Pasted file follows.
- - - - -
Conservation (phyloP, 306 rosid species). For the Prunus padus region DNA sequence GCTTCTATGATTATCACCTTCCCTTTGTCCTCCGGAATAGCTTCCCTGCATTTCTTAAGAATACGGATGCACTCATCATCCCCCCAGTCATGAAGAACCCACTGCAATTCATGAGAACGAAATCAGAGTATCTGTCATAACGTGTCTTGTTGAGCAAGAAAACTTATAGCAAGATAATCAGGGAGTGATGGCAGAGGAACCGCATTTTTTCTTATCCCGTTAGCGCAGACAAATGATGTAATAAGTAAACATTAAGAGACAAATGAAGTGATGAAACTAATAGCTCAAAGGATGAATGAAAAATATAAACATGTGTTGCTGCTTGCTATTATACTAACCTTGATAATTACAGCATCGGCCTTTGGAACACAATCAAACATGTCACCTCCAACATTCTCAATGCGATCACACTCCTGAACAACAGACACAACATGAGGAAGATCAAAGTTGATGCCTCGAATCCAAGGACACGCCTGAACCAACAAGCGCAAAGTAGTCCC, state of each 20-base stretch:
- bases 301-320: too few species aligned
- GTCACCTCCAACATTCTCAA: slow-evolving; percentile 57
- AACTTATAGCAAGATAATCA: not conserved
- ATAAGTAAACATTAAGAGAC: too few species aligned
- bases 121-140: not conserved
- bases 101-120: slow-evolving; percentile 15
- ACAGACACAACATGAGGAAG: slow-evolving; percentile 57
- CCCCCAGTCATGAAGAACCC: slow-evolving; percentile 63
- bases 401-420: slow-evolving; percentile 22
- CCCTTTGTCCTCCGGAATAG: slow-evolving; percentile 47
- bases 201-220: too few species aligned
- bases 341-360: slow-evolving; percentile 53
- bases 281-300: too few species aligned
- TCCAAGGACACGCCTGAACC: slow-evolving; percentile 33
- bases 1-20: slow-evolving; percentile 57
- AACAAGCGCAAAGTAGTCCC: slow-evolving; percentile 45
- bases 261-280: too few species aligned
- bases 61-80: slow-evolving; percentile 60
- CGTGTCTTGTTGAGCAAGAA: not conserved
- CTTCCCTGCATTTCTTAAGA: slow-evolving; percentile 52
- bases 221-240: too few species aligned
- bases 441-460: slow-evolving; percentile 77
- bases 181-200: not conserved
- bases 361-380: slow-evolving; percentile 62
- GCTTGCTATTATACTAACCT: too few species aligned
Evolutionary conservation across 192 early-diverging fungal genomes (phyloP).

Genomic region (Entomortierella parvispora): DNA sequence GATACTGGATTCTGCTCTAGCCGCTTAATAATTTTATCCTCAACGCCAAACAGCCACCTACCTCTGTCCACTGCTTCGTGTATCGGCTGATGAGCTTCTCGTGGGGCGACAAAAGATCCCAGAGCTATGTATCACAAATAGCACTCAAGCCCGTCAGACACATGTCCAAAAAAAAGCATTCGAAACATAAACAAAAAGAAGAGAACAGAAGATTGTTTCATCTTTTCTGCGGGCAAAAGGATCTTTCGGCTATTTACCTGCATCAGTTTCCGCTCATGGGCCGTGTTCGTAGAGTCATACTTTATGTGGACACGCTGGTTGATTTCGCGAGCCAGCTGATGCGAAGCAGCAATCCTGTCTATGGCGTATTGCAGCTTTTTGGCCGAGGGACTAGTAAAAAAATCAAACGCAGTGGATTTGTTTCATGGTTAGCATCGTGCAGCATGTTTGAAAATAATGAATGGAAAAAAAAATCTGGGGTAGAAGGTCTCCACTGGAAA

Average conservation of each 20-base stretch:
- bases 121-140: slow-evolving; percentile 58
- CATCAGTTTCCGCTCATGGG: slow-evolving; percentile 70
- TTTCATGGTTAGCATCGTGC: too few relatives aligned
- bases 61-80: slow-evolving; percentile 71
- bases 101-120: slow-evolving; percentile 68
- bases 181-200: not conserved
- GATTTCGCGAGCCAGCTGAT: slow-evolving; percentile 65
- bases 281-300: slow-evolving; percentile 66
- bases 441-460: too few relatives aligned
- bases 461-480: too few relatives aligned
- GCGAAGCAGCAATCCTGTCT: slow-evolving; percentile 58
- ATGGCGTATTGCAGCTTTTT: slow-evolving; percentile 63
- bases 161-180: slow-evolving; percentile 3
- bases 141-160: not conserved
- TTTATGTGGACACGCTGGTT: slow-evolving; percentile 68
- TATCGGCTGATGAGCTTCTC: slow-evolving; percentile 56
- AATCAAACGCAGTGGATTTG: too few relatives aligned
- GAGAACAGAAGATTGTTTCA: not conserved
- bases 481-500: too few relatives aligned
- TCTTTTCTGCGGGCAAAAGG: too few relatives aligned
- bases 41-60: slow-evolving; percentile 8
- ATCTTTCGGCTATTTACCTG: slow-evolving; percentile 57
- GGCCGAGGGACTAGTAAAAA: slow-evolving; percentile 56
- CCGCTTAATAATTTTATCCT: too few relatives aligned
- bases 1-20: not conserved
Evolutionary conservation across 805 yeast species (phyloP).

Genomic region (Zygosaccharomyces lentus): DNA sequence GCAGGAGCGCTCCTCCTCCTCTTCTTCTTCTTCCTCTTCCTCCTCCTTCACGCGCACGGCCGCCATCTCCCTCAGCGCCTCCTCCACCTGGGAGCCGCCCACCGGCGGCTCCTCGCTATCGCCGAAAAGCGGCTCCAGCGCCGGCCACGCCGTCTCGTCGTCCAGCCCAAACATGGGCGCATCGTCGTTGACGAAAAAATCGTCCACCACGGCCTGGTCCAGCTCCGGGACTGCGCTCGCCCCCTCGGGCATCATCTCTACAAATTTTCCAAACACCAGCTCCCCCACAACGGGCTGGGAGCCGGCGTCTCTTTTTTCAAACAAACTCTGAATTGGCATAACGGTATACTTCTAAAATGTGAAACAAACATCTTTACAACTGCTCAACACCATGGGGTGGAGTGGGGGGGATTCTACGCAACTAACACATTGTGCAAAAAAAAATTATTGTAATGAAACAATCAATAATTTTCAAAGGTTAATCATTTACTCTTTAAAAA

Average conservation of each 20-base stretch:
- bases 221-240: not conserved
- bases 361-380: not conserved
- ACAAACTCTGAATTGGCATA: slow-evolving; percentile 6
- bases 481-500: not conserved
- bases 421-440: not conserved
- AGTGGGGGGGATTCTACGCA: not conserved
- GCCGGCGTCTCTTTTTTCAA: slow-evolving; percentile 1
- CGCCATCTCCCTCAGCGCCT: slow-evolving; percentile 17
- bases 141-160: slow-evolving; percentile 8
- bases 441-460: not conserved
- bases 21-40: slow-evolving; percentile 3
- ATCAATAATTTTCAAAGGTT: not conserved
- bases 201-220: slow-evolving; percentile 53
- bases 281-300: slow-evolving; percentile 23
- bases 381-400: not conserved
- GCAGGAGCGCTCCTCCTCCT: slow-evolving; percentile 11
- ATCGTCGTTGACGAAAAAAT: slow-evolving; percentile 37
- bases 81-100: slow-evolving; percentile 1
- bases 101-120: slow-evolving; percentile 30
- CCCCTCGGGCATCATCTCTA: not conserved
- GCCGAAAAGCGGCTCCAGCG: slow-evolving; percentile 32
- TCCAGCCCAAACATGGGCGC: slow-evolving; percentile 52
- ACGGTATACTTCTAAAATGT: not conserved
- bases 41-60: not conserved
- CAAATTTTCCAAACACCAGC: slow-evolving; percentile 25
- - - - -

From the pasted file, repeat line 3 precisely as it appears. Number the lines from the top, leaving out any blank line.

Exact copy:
- GTCACCTCCAACATTCTCAA: slow-evolving; percentile 57